Geosciences Column: How climate change put a damper on the Maya civilisation

Geosciences Column: How climate change put a damper on the Maya civilisation

More than 4,000 years ago, when the Great Pyramid of Giza and Stonehenge were being built, the Maya civilisation emerged in Central America. The indigenous group prospered for thousands of years until its fall in the 13th century (potentially due to severe drought). However, thousands of years before this collapse, severely soggy conditions lasting for many centuries likely inhibited the civilisation’s development, according to a recent study published in EGU’s open access journal Climate of the Past.

During their most productive era, often referred to as the Classic period (300-800 CE), Maya communities had established a complex civilisation, with a network of highly populated cities, large-scale infrastructure, a thriving agricultural system and an advanced understanding in mathematics and astronomy. However, in their early days, dating back to at least 2600 BCE, the Maya people were largely mobile hunter-gatherers, hunting, fishing and foraging across the lowlands.

Around 1000 BCE, some Maya communities had started to transition away from their nomadic lifestyles, and instead were moving towards establishing more sedentary societies, building small villages and relying more heavily on cultivating crops for their sustenance. However, experts suggest that agricultural practices didn’t gain momentum until 400 BCE, raising the question as to why Maya development was delayed for so many centuries.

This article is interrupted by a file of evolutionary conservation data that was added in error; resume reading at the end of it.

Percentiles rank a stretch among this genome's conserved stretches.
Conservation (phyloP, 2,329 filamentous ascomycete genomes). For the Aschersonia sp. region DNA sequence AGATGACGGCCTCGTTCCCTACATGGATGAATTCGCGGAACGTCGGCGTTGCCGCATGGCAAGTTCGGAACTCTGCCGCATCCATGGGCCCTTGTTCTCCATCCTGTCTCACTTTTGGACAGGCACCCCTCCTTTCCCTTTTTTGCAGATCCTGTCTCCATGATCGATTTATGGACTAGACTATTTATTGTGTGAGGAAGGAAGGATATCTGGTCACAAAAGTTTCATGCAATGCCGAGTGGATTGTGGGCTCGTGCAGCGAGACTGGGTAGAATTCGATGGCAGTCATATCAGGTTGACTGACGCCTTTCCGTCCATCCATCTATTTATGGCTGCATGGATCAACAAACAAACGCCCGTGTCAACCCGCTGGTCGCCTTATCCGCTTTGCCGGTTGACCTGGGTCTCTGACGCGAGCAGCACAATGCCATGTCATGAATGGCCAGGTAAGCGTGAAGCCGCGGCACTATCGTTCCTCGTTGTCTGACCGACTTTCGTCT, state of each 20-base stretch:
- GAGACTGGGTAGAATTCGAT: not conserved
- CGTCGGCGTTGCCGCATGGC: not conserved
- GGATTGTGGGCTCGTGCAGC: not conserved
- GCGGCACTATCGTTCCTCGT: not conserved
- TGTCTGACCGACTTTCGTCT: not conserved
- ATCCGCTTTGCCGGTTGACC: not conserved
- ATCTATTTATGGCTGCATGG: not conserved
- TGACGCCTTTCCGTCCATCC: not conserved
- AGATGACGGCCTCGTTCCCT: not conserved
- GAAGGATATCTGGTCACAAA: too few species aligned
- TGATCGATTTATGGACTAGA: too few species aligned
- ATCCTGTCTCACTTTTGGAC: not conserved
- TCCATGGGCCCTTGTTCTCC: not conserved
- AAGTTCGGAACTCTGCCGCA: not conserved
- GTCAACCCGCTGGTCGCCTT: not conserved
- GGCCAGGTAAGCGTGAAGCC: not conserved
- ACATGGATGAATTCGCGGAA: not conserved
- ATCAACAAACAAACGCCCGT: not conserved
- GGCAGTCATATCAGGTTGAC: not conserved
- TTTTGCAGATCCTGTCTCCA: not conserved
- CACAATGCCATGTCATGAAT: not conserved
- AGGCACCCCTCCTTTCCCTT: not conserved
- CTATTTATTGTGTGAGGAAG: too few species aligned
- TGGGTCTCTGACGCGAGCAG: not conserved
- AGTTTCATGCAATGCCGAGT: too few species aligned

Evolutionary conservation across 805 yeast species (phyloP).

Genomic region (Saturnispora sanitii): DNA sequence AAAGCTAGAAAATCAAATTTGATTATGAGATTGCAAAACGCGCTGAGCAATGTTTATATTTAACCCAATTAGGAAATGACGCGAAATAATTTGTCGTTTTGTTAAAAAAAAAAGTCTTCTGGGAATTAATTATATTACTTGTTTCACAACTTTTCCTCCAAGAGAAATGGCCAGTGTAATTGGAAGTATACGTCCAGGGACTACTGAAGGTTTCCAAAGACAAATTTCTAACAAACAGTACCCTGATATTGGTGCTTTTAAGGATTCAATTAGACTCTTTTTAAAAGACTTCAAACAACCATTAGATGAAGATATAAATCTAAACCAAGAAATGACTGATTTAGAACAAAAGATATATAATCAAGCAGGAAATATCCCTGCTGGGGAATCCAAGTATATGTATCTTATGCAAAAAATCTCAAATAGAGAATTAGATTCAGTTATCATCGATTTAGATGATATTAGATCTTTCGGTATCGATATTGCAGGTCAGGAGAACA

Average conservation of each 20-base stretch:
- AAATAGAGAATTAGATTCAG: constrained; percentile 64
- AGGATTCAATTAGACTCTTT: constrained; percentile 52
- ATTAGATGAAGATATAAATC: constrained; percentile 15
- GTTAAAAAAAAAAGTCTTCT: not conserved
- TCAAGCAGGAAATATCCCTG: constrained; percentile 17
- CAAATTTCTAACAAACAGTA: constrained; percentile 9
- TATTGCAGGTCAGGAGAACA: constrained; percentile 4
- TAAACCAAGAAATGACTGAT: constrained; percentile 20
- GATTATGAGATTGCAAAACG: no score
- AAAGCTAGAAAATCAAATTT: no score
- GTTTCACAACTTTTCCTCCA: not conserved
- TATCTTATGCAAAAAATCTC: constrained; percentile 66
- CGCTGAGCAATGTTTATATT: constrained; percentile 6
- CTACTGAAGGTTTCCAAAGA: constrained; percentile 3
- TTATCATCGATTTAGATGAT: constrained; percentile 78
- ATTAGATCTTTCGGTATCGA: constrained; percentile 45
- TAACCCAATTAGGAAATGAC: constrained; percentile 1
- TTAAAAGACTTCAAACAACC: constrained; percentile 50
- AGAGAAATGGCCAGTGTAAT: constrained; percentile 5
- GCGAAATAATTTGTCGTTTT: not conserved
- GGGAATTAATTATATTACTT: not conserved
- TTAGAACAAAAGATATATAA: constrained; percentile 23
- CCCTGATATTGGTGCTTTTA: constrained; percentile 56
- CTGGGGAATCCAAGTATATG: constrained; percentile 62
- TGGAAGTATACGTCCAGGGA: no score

By analysing two new palaeo-precipitation records, Kees Nooren, lead author of the study and a researcher at Utrecht University in the Netherlands, and his colleagues were able to gain insight into the environmental conditions during this pivotal time, and the impact that climate change could have had on the Maya society.

To determine the regional climate conditions during this period of time, the authors examined a beach ridge plain in the Mexican state of Tabasco, off the Gulf of Mexico, which contains a long-term record of ridge elevation changes for much of the late Holocene. Since precipitation has a large influence on the elevation of this beach ridge, this record is a good indicator of how much rainfall and flooding may have occurred during Maya settlement.

A large part of the central Maya lowlands (outlined with a black dashed line) is drained by the Usumacinta (Us.) River (a). During the Pre-Classic period this river was the main supplier of sand contributing to the formation of the extensive beach ridge plain at the Gulf of Mexico coast (b). Periods of low rainfall result in low river discharges and are associated with relatively elevated beach ridges. Taken from Nooren, K et al., 2018